My Huntress returned on the eve of the first moon of spring.

I was in my hut–our hut–revising a draft translation of one of the older tales that Gruellamienne had told the night before, when I hear a commotion outside. I stepped out into the late evening sunshine and saw that a group had gathered around the place where the path crosses the shallow stream bed and heard chattering and laughter, the sound of excited questions and the sound of tears.

At that moment, I think I knew my Huntress had returned, but it was not until I had come closer and seen her gaunt but healthy form with my own eyes that I could believe it to be so. Her eyes shone like the first stars of evening and when she greeted me her voice was quieter than I remembered it; her tones softer and richer.

She smiled at me and her smile was like the promise of summer as she held a small sleeping bundle up to me with the words, “My husband, I bring you your son”.

I will say no more of our reunion here, except that there are some joys that can be shared and others that are best carried within us to be treasured. The days and weeks that followed; the rediscovery of my Huntress and those first precious hours with my infant son, I count amongst the most treasured and the most blessed of my existence.


It has been six months since my return to the village; six months and the spring is turned to summer and summer to autumn. The bright ring around the moon shows that the first snows are not too far away and the wolves are beginning to come down from the heights above.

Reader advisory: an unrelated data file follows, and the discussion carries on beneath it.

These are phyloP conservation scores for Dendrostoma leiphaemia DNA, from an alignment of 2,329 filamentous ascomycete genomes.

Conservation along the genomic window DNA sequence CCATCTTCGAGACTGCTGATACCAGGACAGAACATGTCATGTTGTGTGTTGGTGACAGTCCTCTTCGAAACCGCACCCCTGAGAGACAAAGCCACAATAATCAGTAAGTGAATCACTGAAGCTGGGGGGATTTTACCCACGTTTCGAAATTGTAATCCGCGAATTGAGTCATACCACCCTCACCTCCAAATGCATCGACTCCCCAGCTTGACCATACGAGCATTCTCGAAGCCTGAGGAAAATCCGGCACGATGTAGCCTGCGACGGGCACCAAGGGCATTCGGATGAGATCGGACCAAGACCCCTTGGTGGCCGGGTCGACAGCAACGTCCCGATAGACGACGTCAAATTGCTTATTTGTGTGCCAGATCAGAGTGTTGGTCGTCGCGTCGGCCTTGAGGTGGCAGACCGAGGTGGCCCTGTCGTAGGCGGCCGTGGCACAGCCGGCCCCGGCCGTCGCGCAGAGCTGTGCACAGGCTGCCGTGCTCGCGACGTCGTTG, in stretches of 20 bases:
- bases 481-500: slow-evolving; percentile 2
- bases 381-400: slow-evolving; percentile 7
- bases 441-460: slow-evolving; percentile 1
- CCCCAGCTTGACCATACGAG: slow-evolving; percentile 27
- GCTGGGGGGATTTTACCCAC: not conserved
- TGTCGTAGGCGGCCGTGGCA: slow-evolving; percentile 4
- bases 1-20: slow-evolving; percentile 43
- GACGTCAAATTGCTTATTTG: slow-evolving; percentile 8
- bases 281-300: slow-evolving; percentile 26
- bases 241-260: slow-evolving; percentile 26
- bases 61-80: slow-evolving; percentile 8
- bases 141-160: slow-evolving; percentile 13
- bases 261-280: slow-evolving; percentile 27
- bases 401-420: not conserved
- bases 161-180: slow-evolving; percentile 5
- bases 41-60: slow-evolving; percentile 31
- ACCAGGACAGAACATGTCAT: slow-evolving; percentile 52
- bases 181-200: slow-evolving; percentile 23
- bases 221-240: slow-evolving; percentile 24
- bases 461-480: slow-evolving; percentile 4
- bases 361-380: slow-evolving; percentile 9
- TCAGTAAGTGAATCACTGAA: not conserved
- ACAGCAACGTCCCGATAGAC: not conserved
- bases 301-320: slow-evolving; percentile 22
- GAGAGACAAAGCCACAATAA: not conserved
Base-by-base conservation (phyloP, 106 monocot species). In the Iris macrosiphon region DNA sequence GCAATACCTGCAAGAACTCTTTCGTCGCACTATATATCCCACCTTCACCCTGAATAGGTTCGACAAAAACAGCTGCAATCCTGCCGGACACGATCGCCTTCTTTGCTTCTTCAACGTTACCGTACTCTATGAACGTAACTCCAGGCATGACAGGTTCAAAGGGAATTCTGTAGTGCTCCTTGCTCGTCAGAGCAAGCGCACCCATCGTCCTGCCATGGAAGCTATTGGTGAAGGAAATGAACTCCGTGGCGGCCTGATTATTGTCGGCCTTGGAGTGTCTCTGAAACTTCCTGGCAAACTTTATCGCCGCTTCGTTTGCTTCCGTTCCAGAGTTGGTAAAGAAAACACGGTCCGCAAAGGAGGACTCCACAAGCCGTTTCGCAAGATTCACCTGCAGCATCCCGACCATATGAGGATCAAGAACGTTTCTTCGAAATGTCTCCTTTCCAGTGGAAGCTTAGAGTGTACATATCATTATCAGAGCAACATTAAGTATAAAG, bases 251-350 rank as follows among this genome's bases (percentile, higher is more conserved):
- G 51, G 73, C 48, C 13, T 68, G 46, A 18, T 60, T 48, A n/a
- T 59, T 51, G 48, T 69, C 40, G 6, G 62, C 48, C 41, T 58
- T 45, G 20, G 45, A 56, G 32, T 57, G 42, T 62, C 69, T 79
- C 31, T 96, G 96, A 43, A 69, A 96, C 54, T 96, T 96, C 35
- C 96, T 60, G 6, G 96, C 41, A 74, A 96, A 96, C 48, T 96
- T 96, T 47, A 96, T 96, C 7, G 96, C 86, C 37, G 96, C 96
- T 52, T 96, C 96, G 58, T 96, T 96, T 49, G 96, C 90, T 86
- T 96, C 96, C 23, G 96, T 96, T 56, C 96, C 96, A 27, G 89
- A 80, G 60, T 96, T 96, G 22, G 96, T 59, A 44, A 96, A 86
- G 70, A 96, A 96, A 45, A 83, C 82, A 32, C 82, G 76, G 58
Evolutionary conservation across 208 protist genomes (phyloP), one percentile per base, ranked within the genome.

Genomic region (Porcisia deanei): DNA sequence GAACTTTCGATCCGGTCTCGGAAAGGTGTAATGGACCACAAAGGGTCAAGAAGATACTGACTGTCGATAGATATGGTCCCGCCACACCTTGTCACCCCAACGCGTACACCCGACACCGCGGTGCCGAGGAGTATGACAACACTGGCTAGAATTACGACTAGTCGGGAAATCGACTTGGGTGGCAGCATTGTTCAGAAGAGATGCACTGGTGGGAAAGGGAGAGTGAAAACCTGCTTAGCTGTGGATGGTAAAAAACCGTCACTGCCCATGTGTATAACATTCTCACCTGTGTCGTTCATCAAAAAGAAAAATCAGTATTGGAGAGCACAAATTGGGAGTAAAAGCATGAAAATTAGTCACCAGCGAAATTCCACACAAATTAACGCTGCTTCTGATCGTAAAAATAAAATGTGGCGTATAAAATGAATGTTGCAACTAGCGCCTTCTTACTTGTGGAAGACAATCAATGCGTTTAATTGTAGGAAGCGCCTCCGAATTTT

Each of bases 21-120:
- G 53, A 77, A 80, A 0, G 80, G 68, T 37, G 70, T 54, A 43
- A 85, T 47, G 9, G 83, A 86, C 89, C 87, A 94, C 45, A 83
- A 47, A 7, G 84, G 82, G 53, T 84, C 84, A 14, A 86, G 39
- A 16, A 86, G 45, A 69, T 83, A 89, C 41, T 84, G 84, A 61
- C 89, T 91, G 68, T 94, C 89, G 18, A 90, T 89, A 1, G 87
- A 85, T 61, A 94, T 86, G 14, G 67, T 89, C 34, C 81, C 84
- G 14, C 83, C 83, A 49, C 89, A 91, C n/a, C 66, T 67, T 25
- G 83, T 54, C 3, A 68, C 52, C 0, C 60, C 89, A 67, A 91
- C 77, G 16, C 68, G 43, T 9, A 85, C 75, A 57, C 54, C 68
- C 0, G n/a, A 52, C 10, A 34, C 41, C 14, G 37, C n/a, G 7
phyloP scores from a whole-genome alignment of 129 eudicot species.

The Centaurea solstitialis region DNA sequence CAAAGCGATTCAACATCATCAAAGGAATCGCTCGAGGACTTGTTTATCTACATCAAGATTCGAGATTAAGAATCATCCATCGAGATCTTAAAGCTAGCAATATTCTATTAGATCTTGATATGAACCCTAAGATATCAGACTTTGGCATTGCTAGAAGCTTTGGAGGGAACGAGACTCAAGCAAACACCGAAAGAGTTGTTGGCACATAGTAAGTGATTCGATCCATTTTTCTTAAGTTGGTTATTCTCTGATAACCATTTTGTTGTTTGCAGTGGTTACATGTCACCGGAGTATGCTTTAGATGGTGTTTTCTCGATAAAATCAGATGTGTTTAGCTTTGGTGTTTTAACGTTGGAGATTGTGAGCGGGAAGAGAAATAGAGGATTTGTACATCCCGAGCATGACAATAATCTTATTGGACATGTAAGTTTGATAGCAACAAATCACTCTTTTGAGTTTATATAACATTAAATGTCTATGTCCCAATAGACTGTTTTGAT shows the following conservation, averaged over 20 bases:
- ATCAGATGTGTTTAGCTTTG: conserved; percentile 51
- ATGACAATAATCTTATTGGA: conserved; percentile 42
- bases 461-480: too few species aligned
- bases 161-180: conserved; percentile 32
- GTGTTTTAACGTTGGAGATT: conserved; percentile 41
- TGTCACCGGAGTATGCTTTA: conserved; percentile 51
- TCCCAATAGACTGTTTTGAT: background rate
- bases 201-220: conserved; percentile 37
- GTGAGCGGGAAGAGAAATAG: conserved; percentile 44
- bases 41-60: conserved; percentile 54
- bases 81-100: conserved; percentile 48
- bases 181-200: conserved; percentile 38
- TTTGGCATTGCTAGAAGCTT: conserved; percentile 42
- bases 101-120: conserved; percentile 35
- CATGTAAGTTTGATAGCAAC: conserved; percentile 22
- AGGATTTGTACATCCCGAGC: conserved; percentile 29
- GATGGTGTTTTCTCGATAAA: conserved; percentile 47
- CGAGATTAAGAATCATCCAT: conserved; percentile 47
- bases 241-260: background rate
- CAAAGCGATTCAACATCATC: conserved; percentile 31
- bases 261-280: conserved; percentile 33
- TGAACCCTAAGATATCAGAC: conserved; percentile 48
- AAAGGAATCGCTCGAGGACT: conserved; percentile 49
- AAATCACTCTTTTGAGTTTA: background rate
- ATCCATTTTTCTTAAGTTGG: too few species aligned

In many ways, it feels as if I too have come full circle. When I find myself sitting with my people by the evening fire, my husband at my side, I sometimes feel as if I were once more newly returned from the city; the intervening cycle of seasons no more than a dream-tale. Then I look down and see my son at my breast; his gold-flecked eyes closed in sleep, his downy blond hair already beginning to tangle and darken. I hear Remard speak softly in his strange lowland accent and it comes to me that much indeed has changed.

Remard laughs less now, and smiles more. He cares for our son and has started telling him new tales of his own, along with the Teaching Tales and stories from his home.

My husband will never be a hunter, but he is become a teacher and a builder and many other things besides and after all, I find that perhaps one hunter in the family is enough.